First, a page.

In a sentence which makes no sense outside of this particular split-second in February 2016, Paul McCartney has recorded the first ever Audio Mojis in partnership with Skype for Valentines Day Audio Mojis, naturally, are the next logical step in digital communication. Whereas right now we can all add a frowning smiley to augment that ‘It’s not you, it’s me’ text, in the near future we’ll be throwing in a droopy slide-whistle to complete the effect. To help with their miniature compositions, Skype have enlisted a man who’s already whipped abstract emotions into music with more success than any other living person - the legendary Paul McCartney.
And credit to Paul McCartney, that beautiful soul, he’s only gone and peaked during this behind-the-scenes making-of video.Take a look at the sheer, ineffable Paul McCartneyness of this thing, and recline in awe at the self-actualisation on display. This video may well be the single most Paul McCartney thing that’s ever happened in the history of Paul McCartney being Paul McCartney. In one minute and thirty seconds his very being is squeezed like an Innocent smoothie until we’re left with a pure and unconcentrated hit.
The video opens with Macca on a mission, he’s mid-stride in his oak-panelled home studio, crouching to wag a stern index finger directly into the camera - ‘You think Skype’s new range of Valentine Mojis aren’t gonna rock’n roll?’ He seems to say, ‘well you can sodding well think again!’ Then comes the glorious rainbow of unfiltered McCartneyisms. Like a man somehow doing an unconvincing impression of himself, his every movement comes with its own self-aware meta-narrative, a stage direction to the audience underlining the fact that yes, it really is me, and yes, I am really am doing the thing that you just saw me do. He cha-cha-chas at the camera whilst strumming his acoustic guitar at the mixing desk, he draws a heart in the air whilst cooing into the mic, he jumps back in mock-horror after clanging a minor chord, he scats, bee-bops, nods his head and clicks his fingers as one of Skype’s anonymous hired-hands drags coloured boxes across the screen. He is a man in his absolute element. A man who, like Peter Kay sliding on his knees after telling a joke about kids at weddings, is never content to let something speak for itself. He is simultaneously the actor and the audience, the punchline and the canned-laughter, a man who has been hermetically-sealed in by his own staggering talent and fortune, and now floats freely in his own self-contained world.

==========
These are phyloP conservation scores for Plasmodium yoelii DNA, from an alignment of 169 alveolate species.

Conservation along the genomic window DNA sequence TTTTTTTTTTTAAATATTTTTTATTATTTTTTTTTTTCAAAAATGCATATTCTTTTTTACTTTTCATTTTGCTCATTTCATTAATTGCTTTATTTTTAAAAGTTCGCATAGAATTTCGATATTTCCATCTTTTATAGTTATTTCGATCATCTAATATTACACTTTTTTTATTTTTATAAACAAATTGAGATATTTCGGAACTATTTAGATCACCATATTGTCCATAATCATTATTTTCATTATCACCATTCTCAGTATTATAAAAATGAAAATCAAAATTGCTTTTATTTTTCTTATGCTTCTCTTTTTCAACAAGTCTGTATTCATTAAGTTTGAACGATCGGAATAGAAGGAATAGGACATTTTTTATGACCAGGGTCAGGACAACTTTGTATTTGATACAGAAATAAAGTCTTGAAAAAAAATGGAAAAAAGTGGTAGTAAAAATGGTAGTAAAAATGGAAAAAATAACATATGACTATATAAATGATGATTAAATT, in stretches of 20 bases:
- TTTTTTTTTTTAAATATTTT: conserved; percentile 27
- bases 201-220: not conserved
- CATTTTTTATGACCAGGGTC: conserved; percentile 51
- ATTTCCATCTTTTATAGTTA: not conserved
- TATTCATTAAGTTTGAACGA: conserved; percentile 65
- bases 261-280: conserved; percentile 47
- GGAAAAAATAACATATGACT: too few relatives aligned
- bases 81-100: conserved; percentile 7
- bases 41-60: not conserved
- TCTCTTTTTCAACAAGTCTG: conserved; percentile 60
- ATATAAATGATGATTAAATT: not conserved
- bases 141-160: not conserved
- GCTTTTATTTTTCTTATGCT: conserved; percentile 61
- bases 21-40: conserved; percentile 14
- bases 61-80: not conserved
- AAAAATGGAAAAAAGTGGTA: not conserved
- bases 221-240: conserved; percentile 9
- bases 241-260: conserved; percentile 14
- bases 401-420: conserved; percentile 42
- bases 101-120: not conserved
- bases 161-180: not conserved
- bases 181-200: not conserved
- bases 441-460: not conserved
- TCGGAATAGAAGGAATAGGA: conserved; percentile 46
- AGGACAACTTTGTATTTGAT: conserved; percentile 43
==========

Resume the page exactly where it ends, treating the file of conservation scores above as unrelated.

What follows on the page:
Modern-day McCartney is, in essence, the human embodiment of Skype’s parent company, Microsoft. He is a man with unrivalled cultural ubiquity and infinite resources, yet he cannot escape a certain air of delicious naffness. Witness Microsoft’s much-maligned Songsmith advert and you see the work of a company whose perch is so high that they’ve forgotten what the world looks like at ground level. Witness McCartney’s Meat-free Monday Vegan Rap and you pretty much draw the same conclusion. He’s teetering here, there’s a moment where he’s reading out the URL and you can see his cogs whirring, do I… do I turn this into a song? Do I… do it in an Indian accent? Wait, rap IS Indian right? But it’s too late - the fingers have started clicking and he’s lost once again in the miracle of music. John Lennon once lamented Paul’s tendency to write what he called ‘Granny songs’, and it’s precisely this absence of filter that makes Skype’s behind-the-scenes video to be so endearing. Though it’s nominally a promo clip for an Internet giant, it feels more like an authentic snapshot into the modern day existence of an unparalleled figure, a man whose solace in music 100% to the core.
Think about it, if you did live a day in his life, you’d quickly realise that your fame has essentially rendered you under house-arrest. You’re Paul McCartney, you’ve transcended humanity and now you’re an omnipresent cultural fog. The world has been raised on your tunes, and when the Earth finally implodes and the stars collapse in on themselves, it’ll be the final bars of Hey Jude that’ll echo into eternity. Only you can look back at duetting with Michael Jackson on Thriller and reflect that yeh, it was a pretty good laugh that. When you’ve created the shadow that the rest of us live in, you’ve essentially forfeited your life for the greater good. So really, what else are you gonna do except spend your days pottering around your multi-million pound studio bashing away on all your instruments? Exactly.
Before this video I thought of McCartney as being like a flat-pack piece of IKEA furniture who’s assembled every now and again to remind us all that he’s still rockin’. But now I can imagine a more fleshed-out version, a man whose own life doubles as a jaunty Roman A Clef, a real-world songsmith who can’t clatter a spoon against his bowl without wanting to go and make a riff to accompany it. Perhaps this our future, every waking moment soundtracked by a McCartney-penned audio Moji. Perhaps our children will be barely sentient, they’ll slouch on the sofa and grunt five-second snippets of Maxwell’s Silver Hammer to each other. If so, just think it could be worse - Skype could’ve decided to reach out to Ringo.
Related reading: An 18 Album Voyage Through Ringo Starr's Discography